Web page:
In Lagos, Nigeria’s commercial capital, small residential power users now pay N24 (US$0.12) per kwh, and heavy domestic users pay N29 per kwh. Trade unions, anti-poverty groups and politicians have condemned the rises, saying that they are unjustified because there has been no significant improvement in services delivered by power companies’ and that new charges are unaffordable to the majority of the population who exist on low incomes.
The points made by critics reflect the grievances of consumers, both households’ and businesses, who have suffered years of incessant power outages that have blighted lives and curtailed productive activities. However, the contention that electricity companies must first improve their services before raising prices may seem morally sound but is inconsistent with how a market economy works and if this persists acrimony over the power sector is set to remain more significant than actual development in the coming years.
Several interventions have been made by the Federal government to tackle the issue of education for out-of-school children, yet the numbers keep increasing. Nigeria’s budgetary spending on education is not enough to quell the widening gap as only 7% of Nigeria’s $24 billion 2018 budget was earmarked for education and so far, there appear to be no new policies to boost education spending for out-of-school children.
UNICEF survey show that the population of out-of-school children in Nigeria has risen from 10.5 million to 16 million, and is predicted to hit 19 million by year end and 38% of this population are girls which happens to be the highest in the world.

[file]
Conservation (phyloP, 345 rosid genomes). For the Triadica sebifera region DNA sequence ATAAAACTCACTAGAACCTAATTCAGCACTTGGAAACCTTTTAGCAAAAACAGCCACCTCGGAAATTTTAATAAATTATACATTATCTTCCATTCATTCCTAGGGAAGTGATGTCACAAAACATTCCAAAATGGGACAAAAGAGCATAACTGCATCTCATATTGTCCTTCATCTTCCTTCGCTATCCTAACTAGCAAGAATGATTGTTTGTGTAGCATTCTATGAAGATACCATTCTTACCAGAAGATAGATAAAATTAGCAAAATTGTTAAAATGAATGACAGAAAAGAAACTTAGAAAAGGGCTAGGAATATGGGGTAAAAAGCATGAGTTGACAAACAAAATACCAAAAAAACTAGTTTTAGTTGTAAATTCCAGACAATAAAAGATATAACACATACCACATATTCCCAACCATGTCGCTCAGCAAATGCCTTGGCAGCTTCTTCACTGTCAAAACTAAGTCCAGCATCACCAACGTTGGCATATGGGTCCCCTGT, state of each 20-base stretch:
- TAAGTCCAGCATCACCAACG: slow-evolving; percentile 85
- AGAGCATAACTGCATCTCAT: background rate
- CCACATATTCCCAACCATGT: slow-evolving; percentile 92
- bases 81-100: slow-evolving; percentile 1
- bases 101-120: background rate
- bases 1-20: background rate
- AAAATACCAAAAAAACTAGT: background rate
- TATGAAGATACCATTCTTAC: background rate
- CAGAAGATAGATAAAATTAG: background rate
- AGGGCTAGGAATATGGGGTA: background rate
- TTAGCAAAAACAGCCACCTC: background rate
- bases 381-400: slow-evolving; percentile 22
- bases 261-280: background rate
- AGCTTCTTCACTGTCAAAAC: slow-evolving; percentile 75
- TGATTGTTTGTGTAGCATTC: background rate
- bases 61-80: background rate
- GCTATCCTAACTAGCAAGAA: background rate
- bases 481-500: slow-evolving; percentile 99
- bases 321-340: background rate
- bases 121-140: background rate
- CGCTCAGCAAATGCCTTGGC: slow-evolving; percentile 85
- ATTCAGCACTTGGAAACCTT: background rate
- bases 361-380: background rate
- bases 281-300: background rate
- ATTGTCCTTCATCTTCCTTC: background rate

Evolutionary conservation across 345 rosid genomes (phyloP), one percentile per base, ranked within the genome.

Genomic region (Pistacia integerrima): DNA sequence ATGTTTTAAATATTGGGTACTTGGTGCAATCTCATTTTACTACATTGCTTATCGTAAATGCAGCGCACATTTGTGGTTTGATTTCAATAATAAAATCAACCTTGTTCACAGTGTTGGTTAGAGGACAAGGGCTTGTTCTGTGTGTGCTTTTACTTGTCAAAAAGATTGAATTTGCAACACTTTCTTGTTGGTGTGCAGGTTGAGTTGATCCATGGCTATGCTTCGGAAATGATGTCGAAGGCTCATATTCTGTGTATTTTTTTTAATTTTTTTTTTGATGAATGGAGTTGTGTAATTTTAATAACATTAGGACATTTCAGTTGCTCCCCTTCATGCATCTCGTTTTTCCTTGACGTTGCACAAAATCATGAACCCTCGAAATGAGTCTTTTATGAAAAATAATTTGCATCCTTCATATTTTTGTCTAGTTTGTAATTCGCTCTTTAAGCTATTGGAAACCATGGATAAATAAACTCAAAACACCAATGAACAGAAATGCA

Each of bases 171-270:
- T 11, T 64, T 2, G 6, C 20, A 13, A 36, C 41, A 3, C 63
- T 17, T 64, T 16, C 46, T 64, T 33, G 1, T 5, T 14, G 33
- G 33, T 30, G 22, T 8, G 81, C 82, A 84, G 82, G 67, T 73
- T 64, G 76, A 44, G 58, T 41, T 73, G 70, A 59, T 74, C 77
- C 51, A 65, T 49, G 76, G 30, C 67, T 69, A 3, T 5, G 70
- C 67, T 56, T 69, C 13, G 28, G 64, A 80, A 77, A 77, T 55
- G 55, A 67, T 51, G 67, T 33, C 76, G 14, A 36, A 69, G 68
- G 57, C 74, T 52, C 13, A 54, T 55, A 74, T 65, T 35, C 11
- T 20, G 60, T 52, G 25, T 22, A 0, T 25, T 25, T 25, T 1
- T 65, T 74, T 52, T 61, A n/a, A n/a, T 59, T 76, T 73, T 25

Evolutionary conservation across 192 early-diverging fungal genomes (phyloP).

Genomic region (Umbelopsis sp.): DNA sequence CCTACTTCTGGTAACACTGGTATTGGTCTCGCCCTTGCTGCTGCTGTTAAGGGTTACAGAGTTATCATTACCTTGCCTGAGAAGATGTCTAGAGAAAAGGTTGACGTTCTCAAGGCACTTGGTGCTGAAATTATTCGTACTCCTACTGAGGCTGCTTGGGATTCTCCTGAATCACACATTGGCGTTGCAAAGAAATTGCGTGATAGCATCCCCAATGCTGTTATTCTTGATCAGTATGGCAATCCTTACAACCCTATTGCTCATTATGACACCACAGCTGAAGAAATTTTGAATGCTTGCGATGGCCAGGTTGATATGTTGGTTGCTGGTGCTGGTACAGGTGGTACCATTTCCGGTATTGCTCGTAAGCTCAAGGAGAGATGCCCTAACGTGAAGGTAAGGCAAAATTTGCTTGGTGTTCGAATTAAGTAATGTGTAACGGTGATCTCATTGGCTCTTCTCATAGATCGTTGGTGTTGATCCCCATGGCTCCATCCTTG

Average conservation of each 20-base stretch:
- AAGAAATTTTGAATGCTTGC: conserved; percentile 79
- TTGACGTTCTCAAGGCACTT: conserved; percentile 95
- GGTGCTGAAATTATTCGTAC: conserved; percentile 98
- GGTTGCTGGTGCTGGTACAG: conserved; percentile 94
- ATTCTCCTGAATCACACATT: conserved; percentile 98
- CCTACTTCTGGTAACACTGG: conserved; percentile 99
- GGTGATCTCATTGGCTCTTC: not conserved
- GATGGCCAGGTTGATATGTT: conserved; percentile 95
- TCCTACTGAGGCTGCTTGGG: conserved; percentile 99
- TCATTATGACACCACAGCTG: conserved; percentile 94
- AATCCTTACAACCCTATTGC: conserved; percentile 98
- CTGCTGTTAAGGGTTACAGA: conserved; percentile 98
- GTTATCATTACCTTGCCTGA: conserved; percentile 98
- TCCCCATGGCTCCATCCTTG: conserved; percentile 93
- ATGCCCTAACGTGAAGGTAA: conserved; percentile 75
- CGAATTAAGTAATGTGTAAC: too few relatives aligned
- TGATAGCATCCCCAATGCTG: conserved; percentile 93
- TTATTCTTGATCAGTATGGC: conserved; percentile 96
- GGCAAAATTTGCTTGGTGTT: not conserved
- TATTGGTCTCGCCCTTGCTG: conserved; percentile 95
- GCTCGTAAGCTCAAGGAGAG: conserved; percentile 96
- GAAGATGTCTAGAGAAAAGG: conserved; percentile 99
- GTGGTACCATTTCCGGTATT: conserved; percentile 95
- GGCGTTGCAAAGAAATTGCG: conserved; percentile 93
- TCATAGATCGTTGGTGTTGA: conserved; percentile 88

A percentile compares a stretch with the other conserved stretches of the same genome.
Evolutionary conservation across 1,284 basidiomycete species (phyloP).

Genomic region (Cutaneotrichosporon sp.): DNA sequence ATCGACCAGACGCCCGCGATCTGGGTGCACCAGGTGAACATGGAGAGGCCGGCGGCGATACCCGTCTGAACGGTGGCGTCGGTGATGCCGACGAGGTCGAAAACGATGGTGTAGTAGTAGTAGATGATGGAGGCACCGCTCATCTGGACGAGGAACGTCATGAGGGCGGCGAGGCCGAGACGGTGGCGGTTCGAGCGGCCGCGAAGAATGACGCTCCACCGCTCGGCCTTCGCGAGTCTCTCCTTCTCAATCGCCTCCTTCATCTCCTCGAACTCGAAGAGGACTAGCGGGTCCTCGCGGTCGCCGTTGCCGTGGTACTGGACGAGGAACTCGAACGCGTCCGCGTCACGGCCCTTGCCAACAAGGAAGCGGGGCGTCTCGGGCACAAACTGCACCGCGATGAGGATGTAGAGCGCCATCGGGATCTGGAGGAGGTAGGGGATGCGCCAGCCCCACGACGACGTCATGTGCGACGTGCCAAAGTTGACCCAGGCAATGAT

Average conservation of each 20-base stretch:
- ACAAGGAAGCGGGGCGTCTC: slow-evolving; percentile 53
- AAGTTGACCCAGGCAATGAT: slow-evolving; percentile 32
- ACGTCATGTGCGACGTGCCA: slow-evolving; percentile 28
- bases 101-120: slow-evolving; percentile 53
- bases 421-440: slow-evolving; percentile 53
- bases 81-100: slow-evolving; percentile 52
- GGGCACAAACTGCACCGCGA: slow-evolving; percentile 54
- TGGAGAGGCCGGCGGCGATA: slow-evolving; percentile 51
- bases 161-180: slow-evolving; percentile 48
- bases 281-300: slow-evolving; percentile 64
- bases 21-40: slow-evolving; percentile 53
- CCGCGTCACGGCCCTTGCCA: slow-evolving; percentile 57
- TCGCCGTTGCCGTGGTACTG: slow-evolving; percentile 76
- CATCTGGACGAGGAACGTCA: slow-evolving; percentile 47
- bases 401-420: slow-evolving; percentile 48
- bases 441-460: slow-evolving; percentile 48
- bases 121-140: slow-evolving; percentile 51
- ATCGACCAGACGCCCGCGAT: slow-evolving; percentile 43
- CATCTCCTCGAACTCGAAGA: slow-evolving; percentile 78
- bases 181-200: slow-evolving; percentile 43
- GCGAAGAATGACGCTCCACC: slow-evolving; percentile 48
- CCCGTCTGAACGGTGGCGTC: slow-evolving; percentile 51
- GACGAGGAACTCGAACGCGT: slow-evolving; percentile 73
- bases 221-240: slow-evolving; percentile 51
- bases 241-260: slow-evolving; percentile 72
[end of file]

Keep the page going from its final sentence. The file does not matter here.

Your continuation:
The Life Builders Initiative (LBI), a non-Governmental Organization raised alarm, saying “it is a time bomb that could consume the country in the next few years”. The founder of the NGO, Dr Sanwo David, who raised the concern while addressing the press ahead of its stakeholders forum on education next week , warned that “if we don’t get these children back to school, in the next few years, we would have built an army worse than Boko Haram”. The LBI founder said the NGO was staging the stakeholders’ forum to discuss the best way to tackle the challenge of out-of-school children in Nigeria while also launching its model that could be used by interested Nigerians to drive the initiative.
With the terrible prognosis, how then can Nigeria get out of this challenge? Many solutions have been proffered by experts and stakeholders’ even beyond the shores of Nigeria. UNICEF’s panacea for the issue of out-of-school children is hinged on improved planning and following the provisions of the Sustainable Development Goal on Education (SDG4). The aim of UNICEF’s education programme is to support the government in achieving SDG4 by 2030 through improved planning and by addressing some of the systematic barriers that hinder the implementation of an effective education strategy.